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  • Writer's pictureGrace Rector

Looking back at 365 days in Chile

I've never lived anywhere outside of the United States for one year, so this milestone is significant. Looking back on the people I've met, the adventures I've experienced, and the career I've begun, I feel grateful.

To me, people are what makes a place memorable. I have made several best friends that I can't bear to think of leaving. Joining the international school community has been like entering a foreign world. Creating community at work has always been important to me, however, I've never seen community building at the scale I have seen at the international school where I work. Because everyone has been new to a new country and a new school at some point, everyone is eager to invite you into their group of friends and they're happy to invite you to join them for drinks or coffee. It's so refreshing to be in an environment of people who have lived all over the world because I can trade travel stories and they can give me tips and tricks for visiting other places. I acknowledge I occupy an incredibly privileged space in which people can afford to travel and move when they'd like, and so I give thanks for the opportunity to join this community of open-minded and loving people.

Outside of work, I've found a variety of friends in age, occupation, and background, and it's given me a deeper understanding of Chile. When I was studying abroad in Chile three years ago, I joined a local improvisation theater to improve my Spanish and to make more friends. Today I'm still involved in the improv theater, my Chilean slang has improved, and I feel closer to my improv friends after being in classes with them for a year. I met two of my best friends here by pure chance. One, I met at a painting social event and was immediately drawn to personality and viewpoint of life. The other happens to be the sister of a friend I met 4 years ago in Amman, Jordan. The world feels so small sometimes, but I'm grateful for it because it connects me with the perfect people to live life with.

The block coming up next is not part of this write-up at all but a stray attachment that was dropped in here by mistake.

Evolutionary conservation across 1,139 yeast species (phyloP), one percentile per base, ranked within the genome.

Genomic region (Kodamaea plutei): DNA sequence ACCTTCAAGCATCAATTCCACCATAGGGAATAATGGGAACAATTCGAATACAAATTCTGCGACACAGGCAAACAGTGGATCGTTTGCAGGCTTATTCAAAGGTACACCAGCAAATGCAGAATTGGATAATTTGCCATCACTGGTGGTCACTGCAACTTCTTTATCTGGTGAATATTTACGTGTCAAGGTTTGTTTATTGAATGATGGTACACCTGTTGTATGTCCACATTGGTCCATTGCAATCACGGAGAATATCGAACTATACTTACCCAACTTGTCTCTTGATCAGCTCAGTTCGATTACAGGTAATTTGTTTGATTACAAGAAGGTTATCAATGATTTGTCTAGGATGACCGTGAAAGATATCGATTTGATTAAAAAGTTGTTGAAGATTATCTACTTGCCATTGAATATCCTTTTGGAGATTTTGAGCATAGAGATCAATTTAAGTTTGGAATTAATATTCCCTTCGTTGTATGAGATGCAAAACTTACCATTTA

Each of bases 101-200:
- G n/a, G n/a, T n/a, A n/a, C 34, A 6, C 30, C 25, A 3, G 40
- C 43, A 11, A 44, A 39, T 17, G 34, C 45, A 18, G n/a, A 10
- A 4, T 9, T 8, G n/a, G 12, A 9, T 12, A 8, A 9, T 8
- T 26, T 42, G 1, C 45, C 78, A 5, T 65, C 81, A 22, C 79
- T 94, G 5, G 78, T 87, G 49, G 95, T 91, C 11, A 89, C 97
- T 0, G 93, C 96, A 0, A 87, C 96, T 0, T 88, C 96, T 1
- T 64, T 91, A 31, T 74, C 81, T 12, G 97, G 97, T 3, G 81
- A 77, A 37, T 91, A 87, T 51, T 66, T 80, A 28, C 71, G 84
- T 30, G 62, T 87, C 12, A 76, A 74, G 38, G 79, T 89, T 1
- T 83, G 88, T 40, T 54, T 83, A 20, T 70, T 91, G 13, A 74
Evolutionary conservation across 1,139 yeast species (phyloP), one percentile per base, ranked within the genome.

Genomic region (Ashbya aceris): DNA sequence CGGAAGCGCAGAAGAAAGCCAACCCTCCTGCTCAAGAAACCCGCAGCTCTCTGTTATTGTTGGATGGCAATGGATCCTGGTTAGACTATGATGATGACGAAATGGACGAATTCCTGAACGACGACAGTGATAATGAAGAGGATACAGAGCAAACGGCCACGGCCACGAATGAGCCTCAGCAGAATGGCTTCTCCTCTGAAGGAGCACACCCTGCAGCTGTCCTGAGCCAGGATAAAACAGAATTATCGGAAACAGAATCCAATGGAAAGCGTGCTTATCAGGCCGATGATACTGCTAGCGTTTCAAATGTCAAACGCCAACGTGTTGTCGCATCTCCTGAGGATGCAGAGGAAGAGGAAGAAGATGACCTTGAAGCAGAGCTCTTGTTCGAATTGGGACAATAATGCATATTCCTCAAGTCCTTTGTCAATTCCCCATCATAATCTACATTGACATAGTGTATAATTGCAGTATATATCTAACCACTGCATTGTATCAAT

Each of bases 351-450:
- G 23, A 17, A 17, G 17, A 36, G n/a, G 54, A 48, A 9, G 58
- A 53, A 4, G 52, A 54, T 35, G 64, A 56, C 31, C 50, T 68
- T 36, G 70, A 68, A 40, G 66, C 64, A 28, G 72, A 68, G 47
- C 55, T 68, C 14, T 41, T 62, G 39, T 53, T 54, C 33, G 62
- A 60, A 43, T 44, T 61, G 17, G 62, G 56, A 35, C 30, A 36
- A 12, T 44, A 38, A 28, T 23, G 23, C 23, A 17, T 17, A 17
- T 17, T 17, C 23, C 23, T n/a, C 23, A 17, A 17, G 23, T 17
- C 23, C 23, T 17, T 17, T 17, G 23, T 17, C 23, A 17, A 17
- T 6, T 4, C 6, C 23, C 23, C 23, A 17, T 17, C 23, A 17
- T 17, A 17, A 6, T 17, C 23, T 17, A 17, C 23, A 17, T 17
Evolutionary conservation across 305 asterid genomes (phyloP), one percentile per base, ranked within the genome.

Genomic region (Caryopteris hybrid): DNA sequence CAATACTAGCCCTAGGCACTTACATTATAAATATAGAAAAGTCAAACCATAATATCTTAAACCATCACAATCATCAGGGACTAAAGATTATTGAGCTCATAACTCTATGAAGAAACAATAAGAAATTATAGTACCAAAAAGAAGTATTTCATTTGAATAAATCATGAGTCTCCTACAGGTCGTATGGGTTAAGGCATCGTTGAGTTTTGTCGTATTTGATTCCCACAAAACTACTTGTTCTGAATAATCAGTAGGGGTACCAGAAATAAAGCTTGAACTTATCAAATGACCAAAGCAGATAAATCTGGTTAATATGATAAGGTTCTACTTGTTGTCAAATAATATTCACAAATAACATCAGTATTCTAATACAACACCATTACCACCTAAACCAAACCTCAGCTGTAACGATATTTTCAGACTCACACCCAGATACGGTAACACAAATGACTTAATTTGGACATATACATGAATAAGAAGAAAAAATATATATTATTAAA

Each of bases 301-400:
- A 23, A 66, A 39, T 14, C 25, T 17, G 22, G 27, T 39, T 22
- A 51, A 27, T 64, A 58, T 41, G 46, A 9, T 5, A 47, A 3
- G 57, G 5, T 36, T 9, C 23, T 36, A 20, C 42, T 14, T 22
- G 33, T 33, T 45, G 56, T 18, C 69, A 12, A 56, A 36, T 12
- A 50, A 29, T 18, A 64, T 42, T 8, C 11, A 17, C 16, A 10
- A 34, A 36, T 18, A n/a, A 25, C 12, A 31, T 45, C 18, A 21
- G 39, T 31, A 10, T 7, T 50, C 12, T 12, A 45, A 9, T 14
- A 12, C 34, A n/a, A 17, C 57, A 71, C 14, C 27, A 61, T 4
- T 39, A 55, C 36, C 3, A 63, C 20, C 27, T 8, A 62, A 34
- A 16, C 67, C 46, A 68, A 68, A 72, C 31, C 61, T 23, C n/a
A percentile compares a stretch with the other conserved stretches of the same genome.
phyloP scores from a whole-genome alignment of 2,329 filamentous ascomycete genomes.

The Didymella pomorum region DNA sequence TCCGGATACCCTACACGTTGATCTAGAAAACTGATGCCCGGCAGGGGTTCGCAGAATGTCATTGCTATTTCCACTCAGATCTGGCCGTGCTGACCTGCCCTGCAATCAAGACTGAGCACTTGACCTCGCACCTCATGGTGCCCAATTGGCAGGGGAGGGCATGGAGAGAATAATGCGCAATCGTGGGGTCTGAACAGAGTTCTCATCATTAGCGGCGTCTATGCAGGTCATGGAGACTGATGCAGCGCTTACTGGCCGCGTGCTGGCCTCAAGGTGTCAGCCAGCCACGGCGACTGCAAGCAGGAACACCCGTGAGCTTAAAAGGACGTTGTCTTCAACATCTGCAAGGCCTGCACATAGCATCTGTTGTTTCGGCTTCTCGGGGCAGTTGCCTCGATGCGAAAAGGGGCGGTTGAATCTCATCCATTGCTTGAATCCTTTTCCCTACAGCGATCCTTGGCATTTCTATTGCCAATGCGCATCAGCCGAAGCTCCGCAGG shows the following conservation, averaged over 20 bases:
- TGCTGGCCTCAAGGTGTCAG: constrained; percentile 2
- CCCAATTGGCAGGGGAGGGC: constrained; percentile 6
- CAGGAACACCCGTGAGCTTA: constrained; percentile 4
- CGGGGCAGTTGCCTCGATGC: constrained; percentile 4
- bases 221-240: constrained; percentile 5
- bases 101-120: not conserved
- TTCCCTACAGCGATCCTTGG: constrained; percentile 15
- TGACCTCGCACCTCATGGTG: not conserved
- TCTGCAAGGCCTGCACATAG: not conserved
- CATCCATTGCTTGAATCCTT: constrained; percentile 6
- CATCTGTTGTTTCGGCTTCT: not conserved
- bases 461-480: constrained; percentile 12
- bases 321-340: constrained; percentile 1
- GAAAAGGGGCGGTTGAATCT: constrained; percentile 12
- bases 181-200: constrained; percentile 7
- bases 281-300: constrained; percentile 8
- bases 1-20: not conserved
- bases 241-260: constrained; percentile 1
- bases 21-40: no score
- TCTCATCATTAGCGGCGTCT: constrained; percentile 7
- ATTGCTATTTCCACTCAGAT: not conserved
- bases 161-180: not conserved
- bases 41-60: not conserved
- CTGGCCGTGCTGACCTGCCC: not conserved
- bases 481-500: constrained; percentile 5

Over the past year, I've said yes to every adventure that has presented itself. I have gone to birthday parties of strangers, I have gone to modern art museums, I have danced at music festivals, I have participated in women's marches, I have eaten delicious food, I have gone white water rafting, and I've played in the snow, the sun, and the rain. Every moment will remain impressed in my memory forever.

Lastly, the past year in Chile was one of the most challenging and rewarding parts of my career thus far. Teaching US History to 10th-grade students in Chile taught me so much about myself and made me aware of everything I know and don't know. I had moments where I felt like the best teacher in the world and many days where I felt like the worst teacher in the world. But throughout I had the support of my colleagues, my friends, and my students, and I can't wait to continue my career in education to see what evolves and how I grow.

There are so many things I could say about the moments I've had over the one year in Chile, but in summary, it's been the most incredible experience I've had in my life. I shed many tears thinking about how my mom won't be able to visit me here and I also wore many smiles thinking about how proud of me she would be that I chose to live and work in Chile. She lived in Ecuador for a year after she graduated from college and thus I feel that I'm following in her footsteps in some regard.

Cheers to one year in Chile. I will make the most of the 5 months that remain.

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